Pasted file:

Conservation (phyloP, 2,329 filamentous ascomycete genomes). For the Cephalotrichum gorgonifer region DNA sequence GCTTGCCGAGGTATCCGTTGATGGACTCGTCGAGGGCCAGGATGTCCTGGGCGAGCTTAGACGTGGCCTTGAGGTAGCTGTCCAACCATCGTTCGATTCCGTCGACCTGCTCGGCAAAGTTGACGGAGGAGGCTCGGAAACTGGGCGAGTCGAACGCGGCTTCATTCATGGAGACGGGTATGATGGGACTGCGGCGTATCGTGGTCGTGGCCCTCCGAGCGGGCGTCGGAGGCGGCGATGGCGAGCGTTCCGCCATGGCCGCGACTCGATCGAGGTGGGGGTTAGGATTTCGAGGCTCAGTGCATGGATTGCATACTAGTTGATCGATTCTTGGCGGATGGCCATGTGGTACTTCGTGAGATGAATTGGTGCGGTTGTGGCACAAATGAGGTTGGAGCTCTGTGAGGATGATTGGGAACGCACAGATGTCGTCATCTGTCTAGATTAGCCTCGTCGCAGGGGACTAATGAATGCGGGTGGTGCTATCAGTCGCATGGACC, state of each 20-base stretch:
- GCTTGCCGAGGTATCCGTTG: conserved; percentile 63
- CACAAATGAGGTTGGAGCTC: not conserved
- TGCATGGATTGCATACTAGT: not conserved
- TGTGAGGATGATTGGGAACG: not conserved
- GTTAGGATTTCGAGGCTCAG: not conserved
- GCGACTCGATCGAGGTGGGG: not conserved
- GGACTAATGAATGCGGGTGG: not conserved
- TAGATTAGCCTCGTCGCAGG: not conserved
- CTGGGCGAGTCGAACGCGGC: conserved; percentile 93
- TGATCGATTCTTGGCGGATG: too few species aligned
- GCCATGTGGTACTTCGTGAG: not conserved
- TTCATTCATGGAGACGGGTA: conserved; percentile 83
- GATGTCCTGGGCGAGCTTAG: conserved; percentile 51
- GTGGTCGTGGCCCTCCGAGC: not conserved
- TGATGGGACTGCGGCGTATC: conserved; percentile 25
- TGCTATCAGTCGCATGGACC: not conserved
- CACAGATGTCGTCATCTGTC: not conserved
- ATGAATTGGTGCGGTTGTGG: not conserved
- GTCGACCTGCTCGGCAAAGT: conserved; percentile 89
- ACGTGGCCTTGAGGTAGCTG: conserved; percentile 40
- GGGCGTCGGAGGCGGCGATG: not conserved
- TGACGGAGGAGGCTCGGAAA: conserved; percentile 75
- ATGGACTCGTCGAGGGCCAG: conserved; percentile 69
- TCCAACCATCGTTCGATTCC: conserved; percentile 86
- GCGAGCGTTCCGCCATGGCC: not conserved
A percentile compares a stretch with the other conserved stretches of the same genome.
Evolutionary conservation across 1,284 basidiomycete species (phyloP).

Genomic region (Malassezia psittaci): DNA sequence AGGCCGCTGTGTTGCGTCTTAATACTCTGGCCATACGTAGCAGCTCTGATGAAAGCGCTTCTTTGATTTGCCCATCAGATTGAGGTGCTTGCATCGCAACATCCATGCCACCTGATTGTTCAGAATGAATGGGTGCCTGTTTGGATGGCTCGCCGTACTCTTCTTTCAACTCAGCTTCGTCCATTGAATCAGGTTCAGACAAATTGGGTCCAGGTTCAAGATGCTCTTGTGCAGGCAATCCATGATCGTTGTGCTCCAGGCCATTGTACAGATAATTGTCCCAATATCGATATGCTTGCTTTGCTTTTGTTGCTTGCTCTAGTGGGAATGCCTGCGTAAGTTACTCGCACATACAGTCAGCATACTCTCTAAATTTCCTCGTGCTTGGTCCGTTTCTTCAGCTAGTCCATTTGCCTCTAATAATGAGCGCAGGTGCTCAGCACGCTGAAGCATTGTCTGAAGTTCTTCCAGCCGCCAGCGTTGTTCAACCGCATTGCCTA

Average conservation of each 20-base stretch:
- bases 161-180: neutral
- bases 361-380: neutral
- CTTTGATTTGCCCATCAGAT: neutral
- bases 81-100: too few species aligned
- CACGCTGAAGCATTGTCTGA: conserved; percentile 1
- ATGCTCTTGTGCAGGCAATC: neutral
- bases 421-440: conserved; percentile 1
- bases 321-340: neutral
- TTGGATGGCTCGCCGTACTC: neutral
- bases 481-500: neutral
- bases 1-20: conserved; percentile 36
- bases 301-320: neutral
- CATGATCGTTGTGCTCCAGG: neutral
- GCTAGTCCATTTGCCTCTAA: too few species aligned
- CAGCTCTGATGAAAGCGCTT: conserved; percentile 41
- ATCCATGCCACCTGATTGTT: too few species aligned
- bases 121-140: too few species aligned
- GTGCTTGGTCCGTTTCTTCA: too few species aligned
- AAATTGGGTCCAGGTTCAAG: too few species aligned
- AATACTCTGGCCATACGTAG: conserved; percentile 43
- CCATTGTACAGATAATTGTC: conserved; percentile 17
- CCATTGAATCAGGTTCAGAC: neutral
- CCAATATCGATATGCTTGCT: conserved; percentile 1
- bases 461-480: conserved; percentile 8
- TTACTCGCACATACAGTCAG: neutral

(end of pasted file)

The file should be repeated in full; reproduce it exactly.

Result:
Conservation (phyloP, 2,329 filamentous ascomycete genomes). For the Cephalotrichum gorgonifer region DNA sequence GCTTGCCGAGGTATCCGTTGATGGACTCGTCGAGGGCCAGGATGTCCTGGGCGAGCTTAGACGTGGCCTTGAGGTAGCTGTCCAACCATCGTTCGATTCCGTCGACCTGCTCGGCAAAGTTGACGGAGGAGGCTCGGAAACTGGGCGAGTCGAACGCGGCTTCATTCATGGAGACGGGTATGATGGGACTGCGGCGTATCGTGGTCGTGGCCCTCCGAGCGGGCGTCGGAGGCGGCGATGGCGAGCGTTCCGCCATGGCCGCGACTCGATCGAGGTGGGGGTTAGGATTTCGAGGCTCAGTGCATGGATTGCATACTAGTTGATCGATTCTTGGCGGATGGCCATGTGGTACTTCGTGAGATGAATTGGTGCGGTTGTGGCACAAATGAGGTTGGAGCTCTGTGAGGATGATTGGGAACGCACAGATGTCGTCATCTGTCTAGATTAGCCTCGTCGCAGGGGACTAATGAATGCGGGTGGTGCTATCAGTCGCATGGACC, state of each 20-base stretch:
- GCTTGCCGAGGTATCCGTTG: conserved; percentile 63
- CACAAATGAGGTTGGAGCTC: not conserved
- TGCATGGATTGCATACTAGT: not conserved
- TGTGAGGATGATTGGGAACG: not conserved
- GTTAGGATTTCGAGGCTCAG: not conserved
- GCGACTCGATCGAGGTGGGG: not conserved
- GGACTAATGAATGCGGGTGG: not conserved
- TAGATTAGCCTCGTCGCAGG: not conserved
- CTGGGCGAGTCGAACGCGGC: conserved; percentile 93
- TGATCGATTCTTGGCGGATG: too few species aligned
- GCCATGTGGTACTTCGTGAG: not conserved
- TTCATTCATGGAGACGGGTA: conserved; percentile 83
- GATGTCCTGGGCGAGCTTAG: conserved; percentile 51
- GTGGTCGTGGCCCTCCGAGC: not conserved
- TGATGGGACTGCGGCGTATC: conserved; percentile 25
- TGCTATCAGTCGCATGGACC: not conserved
- CACAGATGTCGTCATCTGTC: not conserved
- ATGAATTGGTGCGGTTGTGG: not conserved
- GTCGACCTGCTCGGCAAAGT: conserved; percentile 89
- ACGTGGCCTTGAGGTAGCTG: conserved; percentile 40
- GGGCGTCGGAGGCGGCGATG: not conserved
- TGACGGAGGAGGCTCGGAAA: conserved; percentile 75
- ATGGACTCGTCGAGGGCCAG: conserved; percentile 69
- TCCAACCATCGTTCGATTCC: conserved; percentile 86
- GCGAGCGTTCCGCCATGGCC: not conserved
A percentile compares a stretch with the other conserved stretches of the same genome.
Evolutionary conservation across 1,284 basidiomycete species (phyloP).

Genomic region (Malassezia psittaci): DNA sequence AGGCCGCTGTGTTGCGTCTTAATACTCTGGCCATACGTAGCAGCTCTGATGAAAGCGCTTCTTTGATTTGCCCATCAGATTGAGGTGCTTGCATCGCAACATCCATGCCACCTGATTGTTCAGAATGAATGGGTGCCTGTTTGGATGGCTCGCCGTACTCTTCTTTCAACTCAGCTTCGTCCATTGAATCAGGTTCAGACAAATTGGGTCCAGGTTCAAGATGCTCTTGTGCAGGCAATCCATGATCGTTGTGCTCCAGGCCATTGTACAGATAATTGTCCCAATATCGATATGCTTGCTTTGCTTTTGTTGCTTGCTCTAGTGGGAATGCCTGCGTAAGTTACTCGCACATACAGTCAGCATACTCTCTAAATTTCCTCGTGCTTGGTCCGTTTCTTCAGCTAGTCCATTTGCCTCTAATAATGAGCGCAGGTGCTCAGCACGCTGAAGCATTGTCTGAAGTTCTTCCAGCCGCCAGCGTTGTTCAACCGCATTGCCTA

Average conservation of each 20-base stretch:
- bases 161-180: neutral
- bases 361-380: neutral
- CTTTGATTTGCCCATCAGAT: neutral
- bases 81-100: too few species aligned
- CACGCTGAAGCATTGTCTGA: conserved; percentile 1
- ATGCTCTTGTGCAGGCAATC: neutral
- bases 421-440: conserved; percentile 1
- bases 321-340: neutral
- TTGGATGGCTCGCCGTACTC: neutral
- bases 481-500: neutral
- bases 1-20: conserved; percentile 36
- bases 301-320: neutral
- CATGATCGTTGTGCTCCAGG: neutral
- GCTAGTCCATTTGCCTCTAA: too few species aligned
- CAGCTCTGATGAAAGCGCTT: conserved; percentile 41
- ATCCATGCCACCTGATTGTT: too few species aligned
- bases 121-140: too few species aligned
- GTGCTTGGTCCGTTTCTTCA: too few species aligned
- AAATTGGGTCCAGGTTCAAG: too few species aligned
- AATACTCTGGCCATACGTAG: conserved; percentile 43
- CCATTGTACAGATAATTGTC: conserved; percentile 17
- CCATTGAATCAGGTTCAGAC: neutral
- CCAATATCGATATGCTTGCT: conserved; percentile 1
- bases 461-480: conserved; percentile 8
- TTACTCGCACATACAGTCAG: neutral